Cinema Fanatic’s Favorite Fifteen Films of 2017
In 2017 I watched 72 new releases, mostly in movie theaters (I am a junkie) and while there were a few films I really hated, mostly I saw a lot of films I really enjoyed. I discovered a love for documentary cinema (I saw fourteen documentaries this year!). I watched 32 new release films directed by women (with my total new-to-me directed by women clocking in at 79 this year; more on that when I do my year-end review tomorrow). For the second year in a row my favorite film of the year was not directed by a woman, but as per tradition it was also a queer romance. I am pretty easy to please. As a final reminder, I am not a fan of the term best. Film is an art that allows the viewer to bring themselves in conversation with it, and therefore what each person sees in a film will be different from what anyone else sees. This is a list of favorites and why these films resonated so with me. There are some spoilers, so beware.
I saw 11 of these 15 films at the Midtown Art Theatre so I just want to give that place a big shout out in advance. I love that theater. Between that theater for new releases and Videodrome for video rentals, my rabid cinephilia is in a good place here in Atlanta.
15. First They Killed My Father (dir. Angelina Jolie)
I’m so grateful I got to see this Netflix film on the big screen as it had some of my favorite cinematography of the year and its sound design as a method of propelling the story forward was next level. Sreymoch Sareum as Loung Ung and Kompheak Phoeung as Pa Ung give particularly heartbreaking performances as father and daughter (as do all the actors playing the Ung family). This film exquisitely capture the sights and sounds of growing up from the perspective of a young child. The way Jolie positions the camera throughout most of the film puts you squarely in Loung’s place, experiencing what she experiences. I was breathless when the film ended.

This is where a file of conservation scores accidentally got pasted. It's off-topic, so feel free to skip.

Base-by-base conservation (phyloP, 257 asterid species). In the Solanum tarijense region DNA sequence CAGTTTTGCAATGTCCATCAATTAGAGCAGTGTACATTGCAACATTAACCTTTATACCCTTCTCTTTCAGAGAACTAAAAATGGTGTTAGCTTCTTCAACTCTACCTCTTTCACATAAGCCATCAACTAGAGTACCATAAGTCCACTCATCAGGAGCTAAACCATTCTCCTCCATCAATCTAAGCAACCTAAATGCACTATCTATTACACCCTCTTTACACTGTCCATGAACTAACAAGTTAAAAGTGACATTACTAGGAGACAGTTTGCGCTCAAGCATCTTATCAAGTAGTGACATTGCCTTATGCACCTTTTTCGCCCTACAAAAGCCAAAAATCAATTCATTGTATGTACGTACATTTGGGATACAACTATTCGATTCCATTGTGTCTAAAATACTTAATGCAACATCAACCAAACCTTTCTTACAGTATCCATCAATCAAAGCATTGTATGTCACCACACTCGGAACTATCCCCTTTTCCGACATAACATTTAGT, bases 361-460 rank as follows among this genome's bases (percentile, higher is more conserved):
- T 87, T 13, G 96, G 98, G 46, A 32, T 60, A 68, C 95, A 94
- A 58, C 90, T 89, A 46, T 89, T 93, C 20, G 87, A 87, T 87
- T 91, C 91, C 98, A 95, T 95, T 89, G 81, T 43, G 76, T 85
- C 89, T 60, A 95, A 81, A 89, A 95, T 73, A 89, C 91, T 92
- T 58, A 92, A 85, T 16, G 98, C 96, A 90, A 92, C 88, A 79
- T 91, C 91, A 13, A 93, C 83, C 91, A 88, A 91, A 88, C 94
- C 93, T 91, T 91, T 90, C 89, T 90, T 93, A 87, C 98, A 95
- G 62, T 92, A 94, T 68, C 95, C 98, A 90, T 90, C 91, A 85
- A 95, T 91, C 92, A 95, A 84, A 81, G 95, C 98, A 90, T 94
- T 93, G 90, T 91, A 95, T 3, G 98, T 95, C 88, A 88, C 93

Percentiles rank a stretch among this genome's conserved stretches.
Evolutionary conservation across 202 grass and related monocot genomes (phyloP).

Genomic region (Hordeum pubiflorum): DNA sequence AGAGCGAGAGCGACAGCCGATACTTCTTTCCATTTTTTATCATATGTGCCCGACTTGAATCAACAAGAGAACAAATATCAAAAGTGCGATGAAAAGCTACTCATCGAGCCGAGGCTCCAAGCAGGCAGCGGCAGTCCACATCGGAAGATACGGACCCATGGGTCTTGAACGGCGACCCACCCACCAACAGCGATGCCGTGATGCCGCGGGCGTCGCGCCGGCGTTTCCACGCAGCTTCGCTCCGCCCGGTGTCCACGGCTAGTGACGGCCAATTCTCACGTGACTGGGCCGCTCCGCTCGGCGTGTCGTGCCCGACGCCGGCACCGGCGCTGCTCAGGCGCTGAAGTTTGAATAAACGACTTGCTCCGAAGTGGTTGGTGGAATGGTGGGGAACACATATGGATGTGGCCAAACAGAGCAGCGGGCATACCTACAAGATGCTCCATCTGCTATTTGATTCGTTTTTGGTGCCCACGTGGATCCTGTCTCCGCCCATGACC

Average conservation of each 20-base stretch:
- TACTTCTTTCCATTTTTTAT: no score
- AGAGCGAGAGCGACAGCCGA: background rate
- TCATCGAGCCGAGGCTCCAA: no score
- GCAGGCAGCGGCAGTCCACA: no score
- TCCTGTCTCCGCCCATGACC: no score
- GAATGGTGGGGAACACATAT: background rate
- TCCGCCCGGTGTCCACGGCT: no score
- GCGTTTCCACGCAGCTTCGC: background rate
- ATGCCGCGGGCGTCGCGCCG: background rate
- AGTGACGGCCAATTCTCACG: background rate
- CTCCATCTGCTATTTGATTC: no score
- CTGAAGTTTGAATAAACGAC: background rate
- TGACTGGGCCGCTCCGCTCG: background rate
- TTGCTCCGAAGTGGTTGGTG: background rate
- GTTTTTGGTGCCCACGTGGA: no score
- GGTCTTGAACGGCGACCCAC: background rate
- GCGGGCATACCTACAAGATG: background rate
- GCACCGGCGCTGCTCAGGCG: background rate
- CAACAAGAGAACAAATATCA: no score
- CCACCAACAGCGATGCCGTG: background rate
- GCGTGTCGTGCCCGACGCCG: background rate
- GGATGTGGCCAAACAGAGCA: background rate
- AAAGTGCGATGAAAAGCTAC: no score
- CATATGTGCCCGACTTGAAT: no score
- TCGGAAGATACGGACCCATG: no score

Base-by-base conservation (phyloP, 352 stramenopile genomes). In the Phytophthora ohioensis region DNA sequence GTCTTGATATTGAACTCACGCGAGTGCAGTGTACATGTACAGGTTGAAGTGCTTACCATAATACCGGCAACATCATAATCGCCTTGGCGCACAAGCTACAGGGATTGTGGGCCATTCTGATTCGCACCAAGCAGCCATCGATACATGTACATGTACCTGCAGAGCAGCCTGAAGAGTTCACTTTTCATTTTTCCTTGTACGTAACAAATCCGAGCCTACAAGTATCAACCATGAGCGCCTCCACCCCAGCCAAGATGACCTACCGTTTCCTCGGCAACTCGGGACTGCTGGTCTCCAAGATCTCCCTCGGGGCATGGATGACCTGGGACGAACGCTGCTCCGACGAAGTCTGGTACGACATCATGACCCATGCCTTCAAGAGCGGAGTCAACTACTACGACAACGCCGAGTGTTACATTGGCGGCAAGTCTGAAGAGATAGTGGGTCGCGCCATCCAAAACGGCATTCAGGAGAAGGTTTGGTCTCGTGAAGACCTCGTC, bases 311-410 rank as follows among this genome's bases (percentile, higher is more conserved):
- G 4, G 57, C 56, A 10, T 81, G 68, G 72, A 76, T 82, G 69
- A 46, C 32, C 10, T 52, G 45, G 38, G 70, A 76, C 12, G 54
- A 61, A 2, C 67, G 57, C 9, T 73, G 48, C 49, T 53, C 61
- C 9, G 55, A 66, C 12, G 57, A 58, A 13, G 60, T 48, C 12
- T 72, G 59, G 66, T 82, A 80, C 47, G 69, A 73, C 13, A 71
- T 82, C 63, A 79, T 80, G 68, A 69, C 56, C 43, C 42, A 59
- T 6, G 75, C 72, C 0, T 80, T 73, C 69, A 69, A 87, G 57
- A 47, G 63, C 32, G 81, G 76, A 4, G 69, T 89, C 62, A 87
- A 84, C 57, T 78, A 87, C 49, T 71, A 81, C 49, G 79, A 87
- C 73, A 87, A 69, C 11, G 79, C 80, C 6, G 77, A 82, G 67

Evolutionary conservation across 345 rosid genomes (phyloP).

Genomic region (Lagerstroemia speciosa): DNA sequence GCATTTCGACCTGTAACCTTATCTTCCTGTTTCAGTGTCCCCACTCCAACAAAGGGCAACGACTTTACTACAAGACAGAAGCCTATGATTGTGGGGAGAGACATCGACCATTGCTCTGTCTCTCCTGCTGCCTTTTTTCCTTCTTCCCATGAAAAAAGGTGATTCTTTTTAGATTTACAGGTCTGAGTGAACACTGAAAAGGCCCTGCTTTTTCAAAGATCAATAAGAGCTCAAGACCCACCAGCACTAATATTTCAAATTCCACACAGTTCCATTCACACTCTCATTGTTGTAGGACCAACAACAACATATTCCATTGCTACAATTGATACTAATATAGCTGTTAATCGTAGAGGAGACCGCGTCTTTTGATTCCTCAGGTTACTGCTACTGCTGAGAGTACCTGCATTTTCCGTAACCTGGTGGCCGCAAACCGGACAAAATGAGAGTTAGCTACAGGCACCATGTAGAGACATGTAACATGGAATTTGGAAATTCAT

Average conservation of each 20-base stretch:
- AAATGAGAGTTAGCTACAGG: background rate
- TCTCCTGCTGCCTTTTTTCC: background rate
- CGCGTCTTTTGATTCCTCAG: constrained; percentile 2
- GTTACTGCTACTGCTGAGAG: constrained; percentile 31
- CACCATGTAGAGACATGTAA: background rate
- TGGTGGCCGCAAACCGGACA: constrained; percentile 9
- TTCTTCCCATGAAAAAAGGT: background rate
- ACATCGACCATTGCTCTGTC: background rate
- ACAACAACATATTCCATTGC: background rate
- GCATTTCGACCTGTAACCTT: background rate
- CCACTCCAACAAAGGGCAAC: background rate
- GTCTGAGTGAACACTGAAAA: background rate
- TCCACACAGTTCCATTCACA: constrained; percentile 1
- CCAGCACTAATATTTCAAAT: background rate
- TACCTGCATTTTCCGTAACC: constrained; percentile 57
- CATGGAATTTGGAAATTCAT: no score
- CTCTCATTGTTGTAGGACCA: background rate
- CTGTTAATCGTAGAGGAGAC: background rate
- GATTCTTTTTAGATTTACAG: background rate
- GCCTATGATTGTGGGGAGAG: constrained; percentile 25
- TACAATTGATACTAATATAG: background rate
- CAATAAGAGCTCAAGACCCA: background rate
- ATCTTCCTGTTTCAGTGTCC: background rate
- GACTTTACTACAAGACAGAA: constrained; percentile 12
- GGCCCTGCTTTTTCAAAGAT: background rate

14. The Big Sick (dir. Michael Showalter)
I love a good old-fashioned romantic comedy. The studios aren’t really making them anymore, but it’s almost a good thing because now we get these indie romantic comedies that push the boundaries of the genre. Enter this film, based on the true life romance of star Kumail Nanjiani and co-writer Emily V. Gordon. Nanjiani manages to be both charming and obnoxious, which is a rare feat I think, and his chemistry with co-star Zoe Kazan sizzles. The film also features wonderful supporting turns from Holly Hunter and Ray Romano (it speaks volumes about this film that I didn’t hate Romano; a screen presence I usually cannot stand). I hope we get more rom-coms with this much life and heart for years to come.
13. Chemi Bednieri Ojakhi (My Happy Family) (dir. Nana Ekvtimishvili & Simon Groß)
I’m so glad I squeezed this film in last-minute before the end of the year. I really loved this directing duo’s previous film In Bloom, and this film did not disappoint. It follows Manana (Ia Shughliashvili), a 50-year-old woman living in Georgia (the country) who decides to leave her large family and live in an apartment on her own for the first time in her life. The way the film allows Manana to relish in the things that bring her joy like cake and classical music and playing guitar is wondrous to behold.
12. Beach Rats (dir. Eliza Hittman)